A friend challenged me to write a blog about Scooby Doo. At first I laughed, but it was my favorite childhood cartoon, and this sounded like an interesting challenge, so here we go….
Things aren’t as bad as they seem
At the beginning of each episode, viewers were introduced to a spooky new villain, usually a ghost, ghoul, or monster. By the end of the episode Scooby and the gang had exposed their very-human adversary as the crooked neighbor or greedy nephew. In much the same way, we should remember that our initial impression of a situation is likely worse than reality.
Everyone brings something valuable
Scooby and the gang were as diverse a group as you’ll find. But each brought a strength that meshed with the others’: Velma was a walking encyclopedia, Shaggy could throw his voice, Fred was the leader and master planner, etc. I’d rather have a team where everyone contributes than one that relies on a single, star performer. Additionally, a diverse team brings more potential approaches to solve a problem.
Shaggy struggled with simple math, Scooby would steal half of his master’s sandwich (he is a dog, after all), and “Dangerprone” Daphne often made a bad situation worse. Despite these flaws, the team stuck together and managed to solve the mystery. If you expect perfection, you’re guaranteed disappointment.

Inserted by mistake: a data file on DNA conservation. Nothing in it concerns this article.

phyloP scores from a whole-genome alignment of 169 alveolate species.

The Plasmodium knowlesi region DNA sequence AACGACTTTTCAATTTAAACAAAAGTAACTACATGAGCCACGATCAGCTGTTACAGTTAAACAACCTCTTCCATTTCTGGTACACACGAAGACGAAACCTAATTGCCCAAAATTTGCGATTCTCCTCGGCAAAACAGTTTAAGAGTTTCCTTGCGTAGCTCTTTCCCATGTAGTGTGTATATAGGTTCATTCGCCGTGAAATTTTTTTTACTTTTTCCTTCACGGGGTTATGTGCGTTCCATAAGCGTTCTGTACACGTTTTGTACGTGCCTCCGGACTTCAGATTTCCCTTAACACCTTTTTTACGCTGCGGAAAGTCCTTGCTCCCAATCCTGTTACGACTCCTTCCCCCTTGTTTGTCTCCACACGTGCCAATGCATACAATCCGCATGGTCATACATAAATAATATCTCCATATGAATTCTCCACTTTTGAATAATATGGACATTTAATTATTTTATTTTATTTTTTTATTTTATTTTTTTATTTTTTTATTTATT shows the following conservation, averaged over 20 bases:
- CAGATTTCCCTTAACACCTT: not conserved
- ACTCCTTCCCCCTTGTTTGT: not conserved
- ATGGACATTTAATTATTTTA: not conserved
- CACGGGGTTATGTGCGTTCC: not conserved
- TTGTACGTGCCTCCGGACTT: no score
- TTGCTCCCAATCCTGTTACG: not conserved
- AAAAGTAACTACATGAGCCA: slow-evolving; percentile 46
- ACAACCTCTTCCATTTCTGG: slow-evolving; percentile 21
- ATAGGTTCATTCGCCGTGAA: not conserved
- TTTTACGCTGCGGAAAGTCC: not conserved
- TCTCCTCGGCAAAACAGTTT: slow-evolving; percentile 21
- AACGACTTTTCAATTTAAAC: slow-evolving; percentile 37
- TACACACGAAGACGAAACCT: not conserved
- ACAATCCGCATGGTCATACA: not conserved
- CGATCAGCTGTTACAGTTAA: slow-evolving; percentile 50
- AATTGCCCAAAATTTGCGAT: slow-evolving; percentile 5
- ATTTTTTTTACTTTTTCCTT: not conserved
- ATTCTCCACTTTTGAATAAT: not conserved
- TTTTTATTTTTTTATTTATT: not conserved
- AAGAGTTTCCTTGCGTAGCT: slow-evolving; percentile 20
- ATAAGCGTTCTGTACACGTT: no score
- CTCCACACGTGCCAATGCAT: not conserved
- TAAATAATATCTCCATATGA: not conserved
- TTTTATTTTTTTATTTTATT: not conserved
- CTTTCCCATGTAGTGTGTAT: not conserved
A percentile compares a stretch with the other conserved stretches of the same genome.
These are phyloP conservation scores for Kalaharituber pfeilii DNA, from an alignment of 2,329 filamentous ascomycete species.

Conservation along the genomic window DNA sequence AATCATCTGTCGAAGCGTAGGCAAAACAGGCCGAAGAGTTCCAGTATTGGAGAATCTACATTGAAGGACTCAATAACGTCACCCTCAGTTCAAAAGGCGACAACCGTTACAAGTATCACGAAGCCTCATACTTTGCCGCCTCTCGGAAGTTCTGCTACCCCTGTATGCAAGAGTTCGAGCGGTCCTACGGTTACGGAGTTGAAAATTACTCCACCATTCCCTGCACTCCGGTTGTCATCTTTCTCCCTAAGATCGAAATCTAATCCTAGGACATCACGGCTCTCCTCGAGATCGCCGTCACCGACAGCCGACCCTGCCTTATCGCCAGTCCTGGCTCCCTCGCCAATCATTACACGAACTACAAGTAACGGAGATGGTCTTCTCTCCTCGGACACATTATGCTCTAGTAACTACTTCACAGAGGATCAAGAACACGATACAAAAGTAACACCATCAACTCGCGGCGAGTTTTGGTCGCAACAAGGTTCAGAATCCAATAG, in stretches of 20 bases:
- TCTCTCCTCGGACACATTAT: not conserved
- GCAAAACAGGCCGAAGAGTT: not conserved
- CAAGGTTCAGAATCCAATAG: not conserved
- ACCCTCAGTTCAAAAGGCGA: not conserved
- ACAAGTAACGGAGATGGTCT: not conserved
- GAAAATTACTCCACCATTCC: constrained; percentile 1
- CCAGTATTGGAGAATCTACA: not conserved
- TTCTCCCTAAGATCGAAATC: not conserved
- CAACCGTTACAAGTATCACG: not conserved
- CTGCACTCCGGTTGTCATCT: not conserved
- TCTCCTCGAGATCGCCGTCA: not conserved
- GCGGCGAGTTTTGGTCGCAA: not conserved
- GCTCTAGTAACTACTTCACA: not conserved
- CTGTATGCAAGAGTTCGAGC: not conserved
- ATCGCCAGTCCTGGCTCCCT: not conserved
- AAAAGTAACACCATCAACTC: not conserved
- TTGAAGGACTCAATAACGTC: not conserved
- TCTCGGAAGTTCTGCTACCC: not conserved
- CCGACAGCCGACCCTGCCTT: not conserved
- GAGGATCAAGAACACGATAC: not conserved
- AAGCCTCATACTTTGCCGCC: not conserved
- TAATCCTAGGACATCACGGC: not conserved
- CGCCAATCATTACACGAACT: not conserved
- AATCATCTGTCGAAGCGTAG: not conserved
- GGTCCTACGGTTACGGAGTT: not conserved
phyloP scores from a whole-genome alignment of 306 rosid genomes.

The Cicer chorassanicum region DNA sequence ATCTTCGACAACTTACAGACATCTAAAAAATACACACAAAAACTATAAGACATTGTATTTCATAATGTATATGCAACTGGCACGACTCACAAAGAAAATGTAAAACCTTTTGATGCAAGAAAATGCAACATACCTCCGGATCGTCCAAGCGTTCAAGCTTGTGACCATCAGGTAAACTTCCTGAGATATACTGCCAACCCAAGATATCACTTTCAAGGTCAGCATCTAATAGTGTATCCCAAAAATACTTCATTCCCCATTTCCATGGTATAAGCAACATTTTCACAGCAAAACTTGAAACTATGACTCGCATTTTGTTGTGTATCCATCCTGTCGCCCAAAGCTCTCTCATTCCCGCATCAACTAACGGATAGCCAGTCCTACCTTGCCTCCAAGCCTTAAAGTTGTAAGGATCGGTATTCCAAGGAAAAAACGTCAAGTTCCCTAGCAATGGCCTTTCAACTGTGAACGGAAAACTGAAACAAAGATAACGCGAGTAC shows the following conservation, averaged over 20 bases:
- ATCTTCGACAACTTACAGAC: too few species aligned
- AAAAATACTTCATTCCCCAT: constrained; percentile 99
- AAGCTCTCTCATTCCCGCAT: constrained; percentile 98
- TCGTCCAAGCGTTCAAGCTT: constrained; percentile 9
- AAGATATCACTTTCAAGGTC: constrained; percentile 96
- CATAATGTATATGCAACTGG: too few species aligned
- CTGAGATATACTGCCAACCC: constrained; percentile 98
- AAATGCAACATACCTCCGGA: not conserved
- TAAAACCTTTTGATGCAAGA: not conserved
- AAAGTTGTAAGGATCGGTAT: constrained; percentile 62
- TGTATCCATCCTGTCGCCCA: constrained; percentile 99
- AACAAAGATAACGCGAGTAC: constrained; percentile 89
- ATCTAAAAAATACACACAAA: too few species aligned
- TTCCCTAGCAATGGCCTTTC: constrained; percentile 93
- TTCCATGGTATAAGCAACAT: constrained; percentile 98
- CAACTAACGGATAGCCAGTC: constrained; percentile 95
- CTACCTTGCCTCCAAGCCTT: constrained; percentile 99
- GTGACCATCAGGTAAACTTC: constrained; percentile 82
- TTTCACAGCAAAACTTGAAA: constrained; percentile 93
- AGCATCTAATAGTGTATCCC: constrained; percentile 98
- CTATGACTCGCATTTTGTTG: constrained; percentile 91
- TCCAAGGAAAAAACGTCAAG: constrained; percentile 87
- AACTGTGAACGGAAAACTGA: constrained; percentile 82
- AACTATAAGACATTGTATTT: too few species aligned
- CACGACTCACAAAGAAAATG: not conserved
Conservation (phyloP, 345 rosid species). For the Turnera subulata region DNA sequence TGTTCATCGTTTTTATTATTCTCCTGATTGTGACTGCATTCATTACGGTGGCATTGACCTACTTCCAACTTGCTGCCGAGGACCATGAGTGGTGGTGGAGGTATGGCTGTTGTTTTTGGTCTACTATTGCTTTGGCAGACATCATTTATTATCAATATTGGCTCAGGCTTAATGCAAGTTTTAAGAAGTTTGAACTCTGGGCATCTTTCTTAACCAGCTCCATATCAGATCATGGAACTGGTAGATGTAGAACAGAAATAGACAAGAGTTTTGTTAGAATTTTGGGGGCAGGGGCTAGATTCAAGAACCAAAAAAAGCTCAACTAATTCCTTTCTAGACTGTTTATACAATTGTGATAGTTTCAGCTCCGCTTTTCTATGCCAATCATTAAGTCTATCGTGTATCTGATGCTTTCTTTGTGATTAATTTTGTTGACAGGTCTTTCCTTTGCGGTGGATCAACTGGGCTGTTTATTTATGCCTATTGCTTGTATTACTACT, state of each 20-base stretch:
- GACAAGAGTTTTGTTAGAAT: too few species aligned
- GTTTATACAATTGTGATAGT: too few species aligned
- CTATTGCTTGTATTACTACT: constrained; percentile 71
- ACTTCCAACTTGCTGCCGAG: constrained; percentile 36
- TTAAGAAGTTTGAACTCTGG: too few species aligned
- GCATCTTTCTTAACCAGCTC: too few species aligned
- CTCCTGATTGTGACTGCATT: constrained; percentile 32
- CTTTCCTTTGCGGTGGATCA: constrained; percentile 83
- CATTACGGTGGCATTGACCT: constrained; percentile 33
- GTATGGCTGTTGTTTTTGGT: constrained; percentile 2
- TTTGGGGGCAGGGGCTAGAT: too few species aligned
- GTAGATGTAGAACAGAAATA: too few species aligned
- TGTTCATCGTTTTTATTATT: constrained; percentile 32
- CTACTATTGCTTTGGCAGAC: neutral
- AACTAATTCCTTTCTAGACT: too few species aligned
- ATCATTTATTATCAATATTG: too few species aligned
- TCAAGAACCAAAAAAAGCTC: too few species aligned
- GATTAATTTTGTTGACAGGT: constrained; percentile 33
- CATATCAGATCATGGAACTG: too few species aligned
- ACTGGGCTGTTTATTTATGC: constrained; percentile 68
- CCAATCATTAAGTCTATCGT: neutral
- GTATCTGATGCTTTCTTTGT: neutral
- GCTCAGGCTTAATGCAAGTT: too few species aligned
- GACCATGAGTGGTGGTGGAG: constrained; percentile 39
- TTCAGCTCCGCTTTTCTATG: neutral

Reward people for their efforts
It was a common scenario: someone had to climb through the open, second story window and only Scooby would fit. But he was frightened and unwilling— until Velma or Daphne offered him Scooby Snacks. You might call this bribery, but I prefer to say that the treats were pre-paid compensation for taking on an extraordinarily challenging task. And kudos to Scooby for occasionally negotiating the number of treats when a situation was more dire than most.
This may be the most important lesson of all. Regardless of the situation, the gang stuck together, and no one was left out or left behind. The show helped us learn the meaning of loyalty and friendship.